Omaha, Neb. Kansas' top water resources administrator says a letter he received from Nebraska on Monday did nothing to move the states closer to an agreement in their dispute over Republican River Basin water.
Nebraska Department of Resources Director Ann Bleed said in her letter to David Barfield that she disagrees with the methods Kansas used to measure the overuse of water.
Bleed added that Nebraska pledges to do all it can to achieve compliance with the compact at the root of the dispute.
Barfield, chief engineer with the Kansas Department of Agriculture's Division of Water Resources, demanded in a December letter to Bleed that Nebraska shut down irrigation wells within 2.5 miles of the Republican River and its tributaries, plus any wells in the entire basin drilled since 2000.
Barfield also is seeking unspecified monetary damages for compact allocation violations in 2005 and 2006.
Water use from the Republican River is governed by a 2003 decree from the U.S. Supreme Court, which approved a settlement among Kansas, Nebraska and Colorado of a lawsuit filed by Kansas in 1998.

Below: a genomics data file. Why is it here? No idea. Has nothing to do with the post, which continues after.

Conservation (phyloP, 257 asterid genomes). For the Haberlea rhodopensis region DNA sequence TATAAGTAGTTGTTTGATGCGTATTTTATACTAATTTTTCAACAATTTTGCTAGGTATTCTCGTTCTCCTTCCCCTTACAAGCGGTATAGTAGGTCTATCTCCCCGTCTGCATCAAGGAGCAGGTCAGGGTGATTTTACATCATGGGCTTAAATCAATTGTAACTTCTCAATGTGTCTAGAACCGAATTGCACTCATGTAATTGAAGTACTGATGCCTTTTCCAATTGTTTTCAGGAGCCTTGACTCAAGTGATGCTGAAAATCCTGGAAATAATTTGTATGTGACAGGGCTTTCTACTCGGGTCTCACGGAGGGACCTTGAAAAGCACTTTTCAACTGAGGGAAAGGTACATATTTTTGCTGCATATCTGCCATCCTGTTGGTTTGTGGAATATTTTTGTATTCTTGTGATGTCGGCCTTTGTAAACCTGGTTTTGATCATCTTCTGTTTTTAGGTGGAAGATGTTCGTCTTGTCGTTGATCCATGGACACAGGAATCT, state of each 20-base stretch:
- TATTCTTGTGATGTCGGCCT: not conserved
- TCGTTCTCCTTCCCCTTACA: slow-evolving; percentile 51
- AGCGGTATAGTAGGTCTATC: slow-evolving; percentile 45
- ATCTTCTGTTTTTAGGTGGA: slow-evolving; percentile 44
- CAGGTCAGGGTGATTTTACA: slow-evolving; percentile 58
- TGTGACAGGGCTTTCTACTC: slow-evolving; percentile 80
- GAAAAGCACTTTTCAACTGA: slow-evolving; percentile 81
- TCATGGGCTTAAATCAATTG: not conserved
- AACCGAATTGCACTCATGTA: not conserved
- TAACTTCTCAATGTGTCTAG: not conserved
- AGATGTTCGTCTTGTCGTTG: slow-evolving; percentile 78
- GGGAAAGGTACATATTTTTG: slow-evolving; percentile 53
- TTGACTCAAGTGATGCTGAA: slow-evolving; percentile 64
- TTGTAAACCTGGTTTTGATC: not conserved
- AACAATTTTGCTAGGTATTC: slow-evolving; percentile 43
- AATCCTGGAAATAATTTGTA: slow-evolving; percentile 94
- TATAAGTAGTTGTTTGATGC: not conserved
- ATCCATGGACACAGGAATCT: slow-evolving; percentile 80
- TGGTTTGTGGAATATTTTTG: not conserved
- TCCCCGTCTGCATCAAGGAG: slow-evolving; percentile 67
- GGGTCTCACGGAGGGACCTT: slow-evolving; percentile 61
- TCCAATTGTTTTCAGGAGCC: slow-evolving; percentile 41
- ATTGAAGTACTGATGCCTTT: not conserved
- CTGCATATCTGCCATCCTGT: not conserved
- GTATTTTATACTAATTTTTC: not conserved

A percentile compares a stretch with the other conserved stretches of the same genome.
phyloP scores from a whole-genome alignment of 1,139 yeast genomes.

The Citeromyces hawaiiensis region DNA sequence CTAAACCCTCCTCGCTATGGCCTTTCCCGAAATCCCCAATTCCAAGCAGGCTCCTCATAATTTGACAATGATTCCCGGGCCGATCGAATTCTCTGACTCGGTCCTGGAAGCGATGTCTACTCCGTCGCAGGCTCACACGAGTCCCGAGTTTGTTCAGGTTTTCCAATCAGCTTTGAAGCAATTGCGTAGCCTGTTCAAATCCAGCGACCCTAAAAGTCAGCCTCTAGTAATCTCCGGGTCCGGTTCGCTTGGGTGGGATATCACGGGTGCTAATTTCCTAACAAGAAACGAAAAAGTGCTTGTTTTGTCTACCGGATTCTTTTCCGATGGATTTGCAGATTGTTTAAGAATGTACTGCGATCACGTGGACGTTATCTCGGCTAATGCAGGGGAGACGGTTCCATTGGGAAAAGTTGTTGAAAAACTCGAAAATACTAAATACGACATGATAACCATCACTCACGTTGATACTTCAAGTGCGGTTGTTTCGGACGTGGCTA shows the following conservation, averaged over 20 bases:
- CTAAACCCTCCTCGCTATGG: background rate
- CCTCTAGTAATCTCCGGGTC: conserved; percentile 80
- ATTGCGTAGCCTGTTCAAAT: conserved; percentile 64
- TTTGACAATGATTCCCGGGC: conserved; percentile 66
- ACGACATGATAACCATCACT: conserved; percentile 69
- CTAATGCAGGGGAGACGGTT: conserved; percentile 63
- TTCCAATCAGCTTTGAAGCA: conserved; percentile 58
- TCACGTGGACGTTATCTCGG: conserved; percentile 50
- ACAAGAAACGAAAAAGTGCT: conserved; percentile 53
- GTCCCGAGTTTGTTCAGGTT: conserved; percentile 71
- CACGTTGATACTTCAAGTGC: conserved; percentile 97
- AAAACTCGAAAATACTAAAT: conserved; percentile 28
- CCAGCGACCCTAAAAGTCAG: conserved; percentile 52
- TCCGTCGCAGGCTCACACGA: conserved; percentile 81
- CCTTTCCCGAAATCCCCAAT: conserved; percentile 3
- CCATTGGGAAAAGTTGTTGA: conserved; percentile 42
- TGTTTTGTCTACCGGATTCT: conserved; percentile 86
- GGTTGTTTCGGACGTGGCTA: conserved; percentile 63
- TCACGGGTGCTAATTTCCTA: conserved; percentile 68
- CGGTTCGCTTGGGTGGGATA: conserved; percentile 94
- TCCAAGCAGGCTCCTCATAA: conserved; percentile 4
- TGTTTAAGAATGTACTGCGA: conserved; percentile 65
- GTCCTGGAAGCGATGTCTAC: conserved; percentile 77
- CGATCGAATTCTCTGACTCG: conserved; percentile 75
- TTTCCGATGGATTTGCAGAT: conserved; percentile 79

Bleed pointed out in her letter that Nebraska sees flaws and limitations in the processes Kansas used for calculating and accounting for water consumption. Those calculations prompted Kansas' demand of the irrigation well shutdown in Nebraska.
Kansas alleges that Nebraska's water use exceeded what was allowed for 2005-06 by about 27 billion gallons - or enough to supply a city of 100,000 for 10 years.
Bleed wrote that Kansas' proposed remedy requires Nebraska to restrict its use of streamflow to a significantly larger degree than required by the compact.
Kansas uses the Republican River to water about 40,000 acres of cropland northwest of Concordia.
Barfield said Kansas would approach the Republican River Compact Administration about the dispute with Nebraska. It's possible the issue will be on the agenda for a March 11-12 compact meeting.